However, with so many beautiful destinations on offer, it can be difficult to settle on one location. So, that’s why we have put together five perfect European road trip ideas, ideal for this spring!

Germany – Experience the Autobahn

Every enthusiastic motorist finds themselves on the famous Autobahn at one stage or another. The famed German highway system has no speed limits in non-urban regions, making it the perfect location to quench the thurst of budding motor-racing enthusiasts.

Alongside the unrestricted speed limits, the Autobahn takes drivers through a vast amount of beautiful German countryside. Popular tourist locations include The Black Forest, Munich, Neuschwanstein and Hamburg. 

Italy – Drive the Amalfi Coast

The Amalfi Coast is located in the south of Italy and is a sought out location for many holidaymakers. Offering travellers a rich variety of beautiful architecture, history and breathe taking scenery, this truly is one of the best road trips in Europe.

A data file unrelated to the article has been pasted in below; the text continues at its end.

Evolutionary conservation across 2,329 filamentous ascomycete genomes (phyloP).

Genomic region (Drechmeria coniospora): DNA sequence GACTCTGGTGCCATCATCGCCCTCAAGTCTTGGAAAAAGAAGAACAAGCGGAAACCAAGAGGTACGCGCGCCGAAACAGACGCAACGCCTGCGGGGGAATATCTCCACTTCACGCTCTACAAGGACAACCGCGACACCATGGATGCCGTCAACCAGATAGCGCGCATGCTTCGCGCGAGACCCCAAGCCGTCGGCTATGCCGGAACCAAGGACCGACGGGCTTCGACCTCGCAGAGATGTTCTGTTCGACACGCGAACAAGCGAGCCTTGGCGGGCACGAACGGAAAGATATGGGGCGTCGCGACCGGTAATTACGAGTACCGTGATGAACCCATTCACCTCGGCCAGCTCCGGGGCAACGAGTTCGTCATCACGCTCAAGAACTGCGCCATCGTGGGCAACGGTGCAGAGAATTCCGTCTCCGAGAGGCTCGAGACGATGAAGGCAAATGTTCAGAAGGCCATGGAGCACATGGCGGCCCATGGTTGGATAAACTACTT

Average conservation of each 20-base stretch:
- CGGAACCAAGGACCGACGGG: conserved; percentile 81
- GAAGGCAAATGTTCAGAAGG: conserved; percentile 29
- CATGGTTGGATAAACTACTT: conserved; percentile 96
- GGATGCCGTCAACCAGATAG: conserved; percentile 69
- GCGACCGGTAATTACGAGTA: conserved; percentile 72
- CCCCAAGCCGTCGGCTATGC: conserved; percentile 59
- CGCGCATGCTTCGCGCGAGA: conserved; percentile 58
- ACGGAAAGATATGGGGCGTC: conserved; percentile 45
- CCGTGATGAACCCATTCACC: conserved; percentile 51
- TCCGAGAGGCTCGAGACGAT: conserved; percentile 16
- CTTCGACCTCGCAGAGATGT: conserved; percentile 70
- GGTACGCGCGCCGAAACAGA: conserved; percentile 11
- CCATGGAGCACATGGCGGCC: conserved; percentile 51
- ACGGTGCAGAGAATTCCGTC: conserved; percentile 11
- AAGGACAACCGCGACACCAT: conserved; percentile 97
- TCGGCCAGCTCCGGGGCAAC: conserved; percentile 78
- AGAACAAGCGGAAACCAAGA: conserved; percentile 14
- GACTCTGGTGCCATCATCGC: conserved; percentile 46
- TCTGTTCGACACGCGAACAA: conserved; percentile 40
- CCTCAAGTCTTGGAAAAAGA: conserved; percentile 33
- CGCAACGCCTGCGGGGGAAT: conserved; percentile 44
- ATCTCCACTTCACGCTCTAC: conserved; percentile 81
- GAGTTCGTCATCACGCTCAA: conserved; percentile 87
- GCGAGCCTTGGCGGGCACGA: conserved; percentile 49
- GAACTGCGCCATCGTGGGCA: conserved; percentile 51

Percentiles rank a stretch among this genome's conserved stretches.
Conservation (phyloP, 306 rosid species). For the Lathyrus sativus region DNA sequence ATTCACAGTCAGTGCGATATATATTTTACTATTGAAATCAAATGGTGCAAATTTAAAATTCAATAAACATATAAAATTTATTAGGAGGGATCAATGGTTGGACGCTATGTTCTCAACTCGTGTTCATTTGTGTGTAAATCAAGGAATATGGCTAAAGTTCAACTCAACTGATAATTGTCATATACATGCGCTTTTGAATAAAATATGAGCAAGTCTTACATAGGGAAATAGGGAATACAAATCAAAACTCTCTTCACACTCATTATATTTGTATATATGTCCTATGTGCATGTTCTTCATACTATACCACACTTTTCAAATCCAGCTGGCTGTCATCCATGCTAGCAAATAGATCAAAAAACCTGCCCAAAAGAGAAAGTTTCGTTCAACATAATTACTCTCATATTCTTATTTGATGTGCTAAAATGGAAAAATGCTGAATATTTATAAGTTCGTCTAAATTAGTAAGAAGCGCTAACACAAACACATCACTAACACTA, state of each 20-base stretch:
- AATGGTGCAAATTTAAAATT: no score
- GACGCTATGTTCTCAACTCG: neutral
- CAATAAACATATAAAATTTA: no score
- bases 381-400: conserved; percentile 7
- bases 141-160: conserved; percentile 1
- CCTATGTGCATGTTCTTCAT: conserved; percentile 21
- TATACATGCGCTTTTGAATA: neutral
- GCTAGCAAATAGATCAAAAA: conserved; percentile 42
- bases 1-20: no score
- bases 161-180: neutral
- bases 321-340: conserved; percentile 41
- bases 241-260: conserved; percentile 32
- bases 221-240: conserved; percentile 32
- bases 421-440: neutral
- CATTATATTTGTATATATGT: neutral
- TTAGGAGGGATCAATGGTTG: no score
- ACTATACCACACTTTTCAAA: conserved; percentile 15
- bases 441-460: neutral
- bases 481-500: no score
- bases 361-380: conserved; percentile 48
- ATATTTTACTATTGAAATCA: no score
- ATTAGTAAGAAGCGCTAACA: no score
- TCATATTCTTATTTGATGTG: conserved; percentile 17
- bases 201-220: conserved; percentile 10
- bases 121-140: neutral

Austria – Grossglockner High Alpine Road

If your road trip tick boxes include mountain roads and endless untouched countryside, then Austria is the perfect location. Take to the highest surfaced mountain pass road in Austria and enjoy nearly 50km of breath-taking mountain views. 

At the highest point of 2,505m, the Grossglockner mountain can be enjoyed from a variety of viewpoints and coffee shops along the way. Accessible from Kaprun, the high alpine road is a tolled road, prices for vehicles can be found here.

Ireland – Ring of Kerry

Get a real feel for what Ireland has to offer, by embarking on the 111-mile circular route that takes you through the stunning countryside, historic villages and white sandy beaches. Although this famous road trip can be completed in just under four hours, why not take your time and spread this road trip over a long weekend.

Thursday, 3 January 2019

How To Jump Start A Car

As we head into some cold weather and possible snow it is important to know how to jump start your car battery in case of an emergency. Cold weather can really wear down batteries and make them more prone to draining and not turning on in the morning when you need them. Other things like leaving lights on, the battery being defective or general age of the battery, can all contribute to a battery that won’t start.